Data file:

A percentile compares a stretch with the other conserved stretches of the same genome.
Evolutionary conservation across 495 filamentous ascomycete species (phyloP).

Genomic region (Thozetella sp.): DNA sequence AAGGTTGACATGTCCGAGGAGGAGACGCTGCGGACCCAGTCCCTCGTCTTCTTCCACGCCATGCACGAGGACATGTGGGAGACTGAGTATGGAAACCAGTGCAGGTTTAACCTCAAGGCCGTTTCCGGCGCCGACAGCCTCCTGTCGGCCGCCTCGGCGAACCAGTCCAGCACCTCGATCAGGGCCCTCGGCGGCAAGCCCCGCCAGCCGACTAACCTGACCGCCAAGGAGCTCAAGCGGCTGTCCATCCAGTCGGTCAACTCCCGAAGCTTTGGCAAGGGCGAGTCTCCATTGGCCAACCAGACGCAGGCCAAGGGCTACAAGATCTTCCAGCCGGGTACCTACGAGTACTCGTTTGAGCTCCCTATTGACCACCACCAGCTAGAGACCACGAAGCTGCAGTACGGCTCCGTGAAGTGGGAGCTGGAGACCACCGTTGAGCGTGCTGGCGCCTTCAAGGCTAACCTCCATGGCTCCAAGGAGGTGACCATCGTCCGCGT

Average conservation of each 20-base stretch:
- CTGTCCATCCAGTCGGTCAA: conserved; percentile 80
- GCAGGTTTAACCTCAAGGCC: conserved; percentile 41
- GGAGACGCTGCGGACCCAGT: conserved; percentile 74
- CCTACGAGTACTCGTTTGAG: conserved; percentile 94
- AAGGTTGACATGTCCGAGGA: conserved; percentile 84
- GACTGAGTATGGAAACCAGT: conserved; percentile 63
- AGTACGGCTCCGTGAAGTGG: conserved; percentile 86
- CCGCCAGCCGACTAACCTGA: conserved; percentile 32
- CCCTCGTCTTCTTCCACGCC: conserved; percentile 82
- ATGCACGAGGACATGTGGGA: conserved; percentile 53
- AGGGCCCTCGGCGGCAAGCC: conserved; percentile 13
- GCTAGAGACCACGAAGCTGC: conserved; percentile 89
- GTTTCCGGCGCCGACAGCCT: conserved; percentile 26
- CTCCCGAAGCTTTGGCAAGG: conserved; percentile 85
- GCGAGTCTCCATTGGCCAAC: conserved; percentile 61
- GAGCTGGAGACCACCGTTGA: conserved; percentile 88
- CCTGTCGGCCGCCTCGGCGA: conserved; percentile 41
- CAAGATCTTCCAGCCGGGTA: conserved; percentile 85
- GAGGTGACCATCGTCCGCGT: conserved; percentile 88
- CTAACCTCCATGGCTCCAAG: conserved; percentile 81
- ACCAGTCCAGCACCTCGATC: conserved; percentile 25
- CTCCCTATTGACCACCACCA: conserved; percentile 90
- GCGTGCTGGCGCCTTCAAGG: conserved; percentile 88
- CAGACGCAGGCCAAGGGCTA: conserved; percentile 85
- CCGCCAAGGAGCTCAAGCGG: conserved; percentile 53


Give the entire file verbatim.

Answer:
A percentile compares a stretch with the other conserved stretches of the same genome.
Evolutionary conservation across 495 filamentous ascomycete species (phyloP).

Genomic region (Thozetella sp.): DNA sequence AAGGTTGACATGTCCGAGGAGGAGACGCTGCGGACCCAGTCCCTCGTCTTCTTCCACGCCATGCACGAGGACATGTGGGAGACTGAGTATGGAAACCAGTGCAGGTTTAACCTCAAGGCCGTTTCCGGCGCCGACAGCCTCCTGTCGGCCGCCTCGGCGAACCAGTCCAGCACCTCGATCAGGGCCCTCGGCGGCAAGCCCCGCCAGCCGACTAACCTGACCGCCAAGGAGCTCAAGCGGCTGTCCATCCAGTCGGTCAACTCCCGAAGCTTTGGCAAGGGCGAGTCTCCATTGGCCAACCAGACGCAGGCCAAGGGCTACAAGATCTTCCAGCCGGGTACCTACGAGTACTCGTTTGAGCTCCCTATTGACCACCACCAGCTAGAGACCACGAAGCTGCAGTACGGCTCCGTGAAGTGGGAGCTGGAGACCACCGTTGAGCGTGCTGGCGCCTTCAAGGCTAACCTCCATGGCTCCAAGGAGGTGACCATCGTCCGCGT

Average conservation of each 20-base stretch:
- CTGTCCATCCAGTCGGTCAA: conserved; percentile 80
- GCAGGTTTAACCTCAAGGCC: conserved; percentile 41
- GGAGACGCTGCGGACCCAGT: conserved; percentile 74
- CCTACGAGTACTCGTTTGAG: conserved; percentile 94
- AAGGTTGACATGTCCGAGGA: conserved; percentile 84
- GACTGAGTATGGAAACCAGT: conserved; percentile 63
- AGTACGGCTCCGTGAAGTGG: conserved; percentile 86
- CCGCCAGCCGACTAACCTGA: conserved; percentile 32
- CCCTCGTCTTCTTCCACGCC: conserved; percentile 82
- ATGCACGAGGACATGTGGGA: conserved; percentile 53
- AGGGCCCTCGGCGGCAAGCC: conserved; percentile 13
- GCTAGAGACCACGAAGCTGC: conserved; percentile 89
- GTTTCCGGCGCCGACAGCCT: conserved; percentile 26
- CTCCCGAAGCTTTGGCAAGG: conserved; percentile 85
- GCGAGTCTCCATTGGCCAAC: conserved; percentile 61
- GAGCTGGAGACCACCGTTGA: conserved; percentile 88
- CCTGTCGGCCGCCTCGGCGA: conserved; percentile 41
- CAAGATCTTCCAGCCGGGTA: conserved; percentile 85
- GAGGTGACCATCGTCCGCGT: conserved; percentile 88
- CTAACCTCCATGGCTCCAAG: conserved; percentile 81
- ACCAGTCCAGCACCTCGATC: conserved; percentile 25
- CTCCCTATTGACCACCACCA: conserved; percentile 90
- GCGTGCTGGCGCCTTCAAGG: conserved; percentile 88
- CAGACGCAGGCCAAGGGCTA: conserved; percentile 85
- CCGCCAAGGAGCTCAAGCGG: conserved; percentile 53